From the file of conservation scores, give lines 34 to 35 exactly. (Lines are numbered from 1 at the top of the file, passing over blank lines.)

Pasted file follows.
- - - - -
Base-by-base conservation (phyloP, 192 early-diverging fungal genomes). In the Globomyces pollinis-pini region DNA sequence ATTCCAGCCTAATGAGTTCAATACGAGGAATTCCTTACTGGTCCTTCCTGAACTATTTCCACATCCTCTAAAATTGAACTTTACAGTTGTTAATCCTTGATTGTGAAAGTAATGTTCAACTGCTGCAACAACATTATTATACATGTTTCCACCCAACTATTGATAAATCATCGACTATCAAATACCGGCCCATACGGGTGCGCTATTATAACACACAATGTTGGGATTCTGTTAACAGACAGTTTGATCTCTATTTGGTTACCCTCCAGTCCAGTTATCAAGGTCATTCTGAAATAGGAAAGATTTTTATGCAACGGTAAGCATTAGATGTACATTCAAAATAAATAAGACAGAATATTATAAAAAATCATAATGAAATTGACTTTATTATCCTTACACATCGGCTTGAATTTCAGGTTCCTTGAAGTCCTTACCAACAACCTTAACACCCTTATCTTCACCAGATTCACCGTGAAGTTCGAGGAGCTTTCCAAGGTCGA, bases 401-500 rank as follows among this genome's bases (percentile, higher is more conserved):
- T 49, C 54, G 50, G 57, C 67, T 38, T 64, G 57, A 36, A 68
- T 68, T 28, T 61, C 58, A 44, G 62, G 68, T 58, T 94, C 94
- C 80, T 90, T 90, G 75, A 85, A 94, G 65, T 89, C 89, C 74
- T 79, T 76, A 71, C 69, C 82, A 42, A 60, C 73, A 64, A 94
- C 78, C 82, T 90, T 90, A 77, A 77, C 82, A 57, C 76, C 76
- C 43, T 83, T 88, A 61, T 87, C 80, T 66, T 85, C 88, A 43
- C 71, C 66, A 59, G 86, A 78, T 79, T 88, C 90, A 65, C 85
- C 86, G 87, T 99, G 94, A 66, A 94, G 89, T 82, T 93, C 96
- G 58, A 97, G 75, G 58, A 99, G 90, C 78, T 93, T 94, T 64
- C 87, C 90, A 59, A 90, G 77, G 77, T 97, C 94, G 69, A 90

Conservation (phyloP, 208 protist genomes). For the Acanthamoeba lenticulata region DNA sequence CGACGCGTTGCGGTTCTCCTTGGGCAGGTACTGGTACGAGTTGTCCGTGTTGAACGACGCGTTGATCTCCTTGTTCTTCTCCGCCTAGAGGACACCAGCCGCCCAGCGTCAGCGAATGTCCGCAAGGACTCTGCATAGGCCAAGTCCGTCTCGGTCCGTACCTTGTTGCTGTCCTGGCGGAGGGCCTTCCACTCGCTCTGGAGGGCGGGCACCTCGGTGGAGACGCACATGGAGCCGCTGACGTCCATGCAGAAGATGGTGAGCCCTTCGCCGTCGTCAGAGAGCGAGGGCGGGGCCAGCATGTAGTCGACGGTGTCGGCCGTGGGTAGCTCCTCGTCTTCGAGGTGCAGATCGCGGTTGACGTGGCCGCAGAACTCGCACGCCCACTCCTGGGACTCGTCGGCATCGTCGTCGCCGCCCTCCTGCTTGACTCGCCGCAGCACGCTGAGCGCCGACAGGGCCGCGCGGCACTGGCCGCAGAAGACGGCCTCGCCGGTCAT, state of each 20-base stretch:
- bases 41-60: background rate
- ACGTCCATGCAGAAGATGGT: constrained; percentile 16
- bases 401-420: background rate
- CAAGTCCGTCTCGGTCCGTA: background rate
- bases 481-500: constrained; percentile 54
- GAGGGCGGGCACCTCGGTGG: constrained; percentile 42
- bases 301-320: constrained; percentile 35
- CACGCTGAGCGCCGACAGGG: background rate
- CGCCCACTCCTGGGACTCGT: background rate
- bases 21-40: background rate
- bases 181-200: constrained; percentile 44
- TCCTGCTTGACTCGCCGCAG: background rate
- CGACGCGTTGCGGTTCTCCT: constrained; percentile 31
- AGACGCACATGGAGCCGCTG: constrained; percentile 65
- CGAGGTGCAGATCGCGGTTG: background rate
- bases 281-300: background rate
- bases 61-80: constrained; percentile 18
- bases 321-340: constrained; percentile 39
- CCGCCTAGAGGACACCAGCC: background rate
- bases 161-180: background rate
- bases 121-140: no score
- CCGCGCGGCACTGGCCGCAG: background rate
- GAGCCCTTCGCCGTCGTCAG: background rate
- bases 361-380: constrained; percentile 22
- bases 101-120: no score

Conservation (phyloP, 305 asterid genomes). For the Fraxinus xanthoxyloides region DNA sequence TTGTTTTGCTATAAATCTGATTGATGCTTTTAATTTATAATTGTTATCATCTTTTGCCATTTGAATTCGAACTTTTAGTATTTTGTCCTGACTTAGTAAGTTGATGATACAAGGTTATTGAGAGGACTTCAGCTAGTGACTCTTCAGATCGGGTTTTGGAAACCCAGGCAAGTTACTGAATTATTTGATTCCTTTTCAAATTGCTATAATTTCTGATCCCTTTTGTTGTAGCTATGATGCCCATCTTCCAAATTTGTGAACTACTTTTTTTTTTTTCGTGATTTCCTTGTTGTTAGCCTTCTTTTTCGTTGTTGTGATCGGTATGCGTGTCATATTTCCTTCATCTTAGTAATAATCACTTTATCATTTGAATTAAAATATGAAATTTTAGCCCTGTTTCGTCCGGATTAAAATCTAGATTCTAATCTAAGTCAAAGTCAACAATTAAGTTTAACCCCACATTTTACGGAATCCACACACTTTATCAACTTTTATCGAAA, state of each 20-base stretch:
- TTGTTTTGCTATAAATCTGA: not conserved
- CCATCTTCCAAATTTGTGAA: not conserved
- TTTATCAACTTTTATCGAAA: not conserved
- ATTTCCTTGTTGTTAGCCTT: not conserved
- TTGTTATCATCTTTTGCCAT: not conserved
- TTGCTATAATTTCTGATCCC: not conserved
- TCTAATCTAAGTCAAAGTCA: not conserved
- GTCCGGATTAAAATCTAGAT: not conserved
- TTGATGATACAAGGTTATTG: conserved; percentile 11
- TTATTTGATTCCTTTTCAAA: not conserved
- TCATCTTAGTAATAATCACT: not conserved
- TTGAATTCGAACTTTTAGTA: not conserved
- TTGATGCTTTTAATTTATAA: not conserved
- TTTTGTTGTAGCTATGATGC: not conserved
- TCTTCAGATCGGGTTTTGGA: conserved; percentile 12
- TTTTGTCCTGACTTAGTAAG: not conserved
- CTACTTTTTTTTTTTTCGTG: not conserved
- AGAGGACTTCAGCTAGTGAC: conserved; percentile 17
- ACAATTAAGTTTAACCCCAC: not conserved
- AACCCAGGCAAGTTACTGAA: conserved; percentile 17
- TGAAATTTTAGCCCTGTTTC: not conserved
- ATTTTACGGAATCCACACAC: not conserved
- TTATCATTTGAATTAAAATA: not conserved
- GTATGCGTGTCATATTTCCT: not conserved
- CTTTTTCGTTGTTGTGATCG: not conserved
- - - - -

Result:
- CCGCGCGGCACTGGCCGCAG: background rate
- GAGCCCTTCGCCGTCGTCAG: background rate